Spring 2020 was an abnormal and far from ideal season. Certain spectral atmospheres resembled Hieronymus Bosch’s paintings, while also being comparable to the pandemics that disrupted societies in the past, such as the 17th-century Black Plague described by Alessandro Manzoni in I Promessi Sposi. We have been isolated, forced to interrupt physical contact, gripped by boredom and, at times, depression. In order to pass the long hours at home, some writers suggested keeping a diary; other artists, such as David Hockney, encouraged people to buy pencils and brushes and dedicate themselves to painting. Still others believed that the best thing to do was to let our minds wander. The spark that began my own thoughts was reading the article The Etruscan Cowboys – Owners of the South. This was about a show organized by the Archaeological Museum of Naples, which will remain open until May 31, 2021. More than 600 artifacts, mostly from necropolises, show us what objects accompanied the departed through their journey in the afterlife, while also asserting their social status.
One can admire clay balsamariums shaped like crouched deer, decorated urns, precious jewels, cladding slabs, and small bronze statues, such as the Bronzetto di offerente (The Offering Bearer) from Elba (6th-5th century BCE). According to the director of the museum, Paolo Giulierini, the exhibition aims to reconstruct a frontier history, in which Etruscans can be considered the cowboys of their times.
The origins of the Etruscans are unknown, they came either from the north or the east and were already settled in Italy by the 8th century BCE. They expanded to the south into the Campania region, where they ruled for many centuries. As I was reading this article, I remembered a journey made years ago in central Italy to explore the lands populated by the Etruscans and their necropolises, the majority of which are in Tuscany and Lazio. I recall the necropolis of Monterozzi in Tarquinia, where mounds of earth indicated the presence of hypogeums, holes dug in the turf, and very narrow stairs leading into burial chambers. I found myself in front of marvellous frescoes with brilliant colours: red for the masculine figures, white for the feminine ones, and then light blue, dark green and ochre. The walls are filled with musicians, dancers, and acrobats who bring delight to the banquets; hunting and fishing scenes, sport competitions and memories of heroic deeds. I can bring to mind the burials that particularly thrilled me: a hunting and fishing one (520 BCE), with its flying red and blue birds that filled the ochre sky, and its twisting fish that jumped in the water while being watched by the three characters; all surmounted by a joyous banquet in which the deceased is also present.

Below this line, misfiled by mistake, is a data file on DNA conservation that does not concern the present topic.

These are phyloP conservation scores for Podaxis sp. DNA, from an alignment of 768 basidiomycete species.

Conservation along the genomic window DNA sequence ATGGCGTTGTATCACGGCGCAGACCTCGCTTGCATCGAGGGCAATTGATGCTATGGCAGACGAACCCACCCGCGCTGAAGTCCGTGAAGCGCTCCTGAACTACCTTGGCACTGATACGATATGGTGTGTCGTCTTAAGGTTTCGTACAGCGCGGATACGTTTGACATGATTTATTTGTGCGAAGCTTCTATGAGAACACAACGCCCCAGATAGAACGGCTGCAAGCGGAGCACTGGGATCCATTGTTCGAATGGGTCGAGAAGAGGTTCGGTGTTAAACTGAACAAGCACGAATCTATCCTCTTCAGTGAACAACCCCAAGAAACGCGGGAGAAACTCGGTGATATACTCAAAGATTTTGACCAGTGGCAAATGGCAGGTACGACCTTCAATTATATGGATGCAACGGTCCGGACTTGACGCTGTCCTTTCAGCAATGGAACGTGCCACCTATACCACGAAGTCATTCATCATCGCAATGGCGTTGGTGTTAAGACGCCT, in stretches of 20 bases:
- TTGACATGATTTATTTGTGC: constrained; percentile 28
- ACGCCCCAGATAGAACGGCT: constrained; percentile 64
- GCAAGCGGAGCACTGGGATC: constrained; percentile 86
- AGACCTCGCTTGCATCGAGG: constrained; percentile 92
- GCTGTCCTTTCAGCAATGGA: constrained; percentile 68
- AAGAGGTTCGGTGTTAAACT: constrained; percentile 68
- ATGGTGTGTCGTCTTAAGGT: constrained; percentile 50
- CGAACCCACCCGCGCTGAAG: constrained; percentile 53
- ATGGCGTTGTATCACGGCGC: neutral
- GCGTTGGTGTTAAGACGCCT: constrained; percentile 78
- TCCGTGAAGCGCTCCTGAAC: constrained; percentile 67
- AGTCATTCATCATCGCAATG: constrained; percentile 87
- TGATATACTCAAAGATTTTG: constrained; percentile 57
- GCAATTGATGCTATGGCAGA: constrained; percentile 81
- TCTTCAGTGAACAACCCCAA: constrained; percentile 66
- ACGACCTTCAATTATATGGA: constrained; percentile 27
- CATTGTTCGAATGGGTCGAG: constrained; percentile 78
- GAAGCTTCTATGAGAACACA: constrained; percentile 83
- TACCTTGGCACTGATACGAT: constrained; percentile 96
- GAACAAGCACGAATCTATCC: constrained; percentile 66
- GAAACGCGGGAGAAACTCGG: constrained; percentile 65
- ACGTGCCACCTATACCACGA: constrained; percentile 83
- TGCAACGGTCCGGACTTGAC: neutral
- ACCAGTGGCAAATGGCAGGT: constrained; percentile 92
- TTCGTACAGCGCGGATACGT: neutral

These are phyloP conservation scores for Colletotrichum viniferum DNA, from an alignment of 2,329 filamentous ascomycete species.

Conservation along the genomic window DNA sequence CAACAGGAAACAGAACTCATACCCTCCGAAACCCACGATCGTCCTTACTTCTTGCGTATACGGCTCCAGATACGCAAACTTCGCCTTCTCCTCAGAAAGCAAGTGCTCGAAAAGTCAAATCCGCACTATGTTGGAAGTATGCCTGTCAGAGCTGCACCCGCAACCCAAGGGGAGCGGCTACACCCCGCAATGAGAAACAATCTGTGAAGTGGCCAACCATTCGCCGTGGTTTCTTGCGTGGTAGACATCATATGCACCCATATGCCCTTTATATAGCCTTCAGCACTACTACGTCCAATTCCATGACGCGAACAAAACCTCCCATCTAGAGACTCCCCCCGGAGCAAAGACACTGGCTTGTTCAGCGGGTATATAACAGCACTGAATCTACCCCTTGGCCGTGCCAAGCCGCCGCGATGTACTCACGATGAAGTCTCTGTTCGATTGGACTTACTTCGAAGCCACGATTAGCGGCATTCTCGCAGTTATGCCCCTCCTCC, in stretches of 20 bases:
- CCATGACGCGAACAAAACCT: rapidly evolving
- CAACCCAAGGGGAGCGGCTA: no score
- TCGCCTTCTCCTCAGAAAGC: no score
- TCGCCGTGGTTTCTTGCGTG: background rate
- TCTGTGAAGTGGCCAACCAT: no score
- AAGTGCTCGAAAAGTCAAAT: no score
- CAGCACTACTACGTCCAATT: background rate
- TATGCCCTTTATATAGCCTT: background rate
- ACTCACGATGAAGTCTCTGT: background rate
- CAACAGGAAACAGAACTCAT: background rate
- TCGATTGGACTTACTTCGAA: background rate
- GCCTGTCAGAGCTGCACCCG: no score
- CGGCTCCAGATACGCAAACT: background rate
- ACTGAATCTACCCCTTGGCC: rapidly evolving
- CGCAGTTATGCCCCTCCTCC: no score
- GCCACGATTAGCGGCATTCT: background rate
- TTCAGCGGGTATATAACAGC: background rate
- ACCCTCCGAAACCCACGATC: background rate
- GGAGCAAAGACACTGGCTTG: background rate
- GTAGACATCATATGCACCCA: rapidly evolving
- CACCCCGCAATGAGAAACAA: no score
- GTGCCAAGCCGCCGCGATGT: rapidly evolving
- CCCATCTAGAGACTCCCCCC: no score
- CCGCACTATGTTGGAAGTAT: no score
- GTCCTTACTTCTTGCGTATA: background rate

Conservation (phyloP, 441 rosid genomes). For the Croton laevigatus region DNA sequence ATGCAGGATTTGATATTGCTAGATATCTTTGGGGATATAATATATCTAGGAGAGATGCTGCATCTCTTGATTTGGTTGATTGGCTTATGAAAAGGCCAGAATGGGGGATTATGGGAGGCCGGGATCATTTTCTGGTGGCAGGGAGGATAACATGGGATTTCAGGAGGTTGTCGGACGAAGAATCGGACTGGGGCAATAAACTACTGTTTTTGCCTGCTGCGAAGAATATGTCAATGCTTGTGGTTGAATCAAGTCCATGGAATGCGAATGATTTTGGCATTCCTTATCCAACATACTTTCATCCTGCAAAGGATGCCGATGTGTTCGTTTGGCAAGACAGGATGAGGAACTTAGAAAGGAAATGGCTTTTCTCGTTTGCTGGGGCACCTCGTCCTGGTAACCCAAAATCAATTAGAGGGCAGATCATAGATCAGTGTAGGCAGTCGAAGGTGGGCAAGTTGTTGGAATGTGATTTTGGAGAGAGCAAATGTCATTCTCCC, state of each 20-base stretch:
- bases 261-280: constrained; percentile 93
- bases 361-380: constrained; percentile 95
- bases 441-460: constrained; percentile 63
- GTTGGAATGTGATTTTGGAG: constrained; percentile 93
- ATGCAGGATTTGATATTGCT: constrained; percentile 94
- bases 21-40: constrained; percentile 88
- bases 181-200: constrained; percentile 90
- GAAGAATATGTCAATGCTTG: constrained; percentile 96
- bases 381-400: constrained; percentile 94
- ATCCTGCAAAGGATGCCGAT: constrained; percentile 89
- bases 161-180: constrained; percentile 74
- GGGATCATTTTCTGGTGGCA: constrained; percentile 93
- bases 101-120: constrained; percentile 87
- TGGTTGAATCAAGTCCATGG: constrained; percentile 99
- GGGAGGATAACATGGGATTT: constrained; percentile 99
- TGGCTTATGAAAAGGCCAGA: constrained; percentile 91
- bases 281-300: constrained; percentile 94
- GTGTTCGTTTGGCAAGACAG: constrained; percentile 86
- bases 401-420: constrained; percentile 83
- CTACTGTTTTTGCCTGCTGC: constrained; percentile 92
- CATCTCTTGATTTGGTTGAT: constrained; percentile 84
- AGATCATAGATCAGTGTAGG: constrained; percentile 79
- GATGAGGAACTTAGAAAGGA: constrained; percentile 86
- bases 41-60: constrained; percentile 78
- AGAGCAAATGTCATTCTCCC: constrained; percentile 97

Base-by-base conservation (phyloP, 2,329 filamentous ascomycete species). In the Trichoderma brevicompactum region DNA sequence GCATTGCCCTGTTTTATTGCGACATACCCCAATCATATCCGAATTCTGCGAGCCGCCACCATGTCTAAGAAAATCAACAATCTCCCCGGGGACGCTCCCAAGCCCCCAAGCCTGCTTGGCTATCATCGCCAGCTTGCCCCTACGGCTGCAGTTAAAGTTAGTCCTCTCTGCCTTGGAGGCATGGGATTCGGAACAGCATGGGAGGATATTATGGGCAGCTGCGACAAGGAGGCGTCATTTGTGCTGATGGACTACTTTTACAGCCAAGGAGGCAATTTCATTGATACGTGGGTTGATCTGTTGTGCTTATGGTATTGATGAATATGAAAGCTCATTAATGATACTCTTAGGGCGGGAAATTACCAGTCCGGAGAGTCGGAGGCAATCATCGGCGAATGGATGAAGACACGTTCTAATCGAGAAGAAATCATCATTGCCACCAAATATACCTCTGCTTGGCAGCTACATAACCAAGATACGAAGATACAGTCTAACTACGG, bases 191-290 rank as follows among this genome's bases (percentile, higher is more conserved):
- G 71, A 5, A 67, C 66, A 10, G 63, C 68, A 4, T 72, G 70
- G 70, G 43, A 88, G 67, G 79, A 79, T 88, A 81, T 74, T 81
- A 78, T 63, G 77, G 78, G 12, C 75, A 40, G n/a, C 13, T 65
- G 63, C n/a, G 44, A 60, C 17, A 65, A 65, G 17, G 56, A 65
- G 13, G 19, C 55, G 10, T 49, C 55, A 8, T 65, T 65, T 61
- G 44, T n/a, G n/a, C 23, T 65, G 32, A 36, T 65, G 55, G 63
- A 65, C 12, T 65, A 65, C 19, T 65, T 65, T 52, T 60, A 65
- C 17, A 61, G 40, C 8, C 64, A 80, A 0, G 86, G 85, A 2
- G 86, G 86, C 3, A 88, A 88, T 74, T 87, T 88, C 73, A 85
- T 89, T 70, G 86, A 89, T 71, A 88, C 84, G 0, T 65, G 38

Another example is the Tomba dei Leopardi, representing a small group of feasting men guarded by two gorgeous leopards on a golden background, surrounded by colourful festoons and frames. Alongside these merry representations one can also find scenes of desperation in response to death. In the Tomba del Barone (510 BCE) the wife and children of the departed express all their pain for their loss; in the Tomba degli Auguri (530 BCE) two figures stare at a door symbolising the gateway to the underworld. Their static position seems to represent death’s inevitability, to which everybody will succumb.
My memories then take me to Volterra, whose museum holds one of Italy’s most important collections of Etruscan artifacts: alabaster urns, pottery, and several small statues such as the famous Ombra della sera (meaning ‘shadow of the night’). It is a little bronze statue with an elongated and filiform shape, which recalls long sunset shadows, hence the name given to it by the poet Gabriele d’Annunzio. It portrays a masculine figure which, in its beauty and elegance, could have been handcrafted today, while in reality it is the creation of a brilliant craftsman during the 3rd century BCE. Many contemporary artists have taken inspiration from it for their own work, such as Alberto Giacometti. Among his many pieces, we remember L’uomo che cammina (1961).
The Etruscans didn’t leave any written material. The objects used for the cult of the dead are the only means we have to study that part of their civilisation (subsumed as it was by the Romans), dedicated to art, love of life, and family relations. The archeologist T.E. Lawrence once said that “the Etruscan cities vanished as completely as flowers. Only the tombs, the bulbs, were underground”.
Translated by Laura Pettinato
Volume 35 no 3 January – February 2021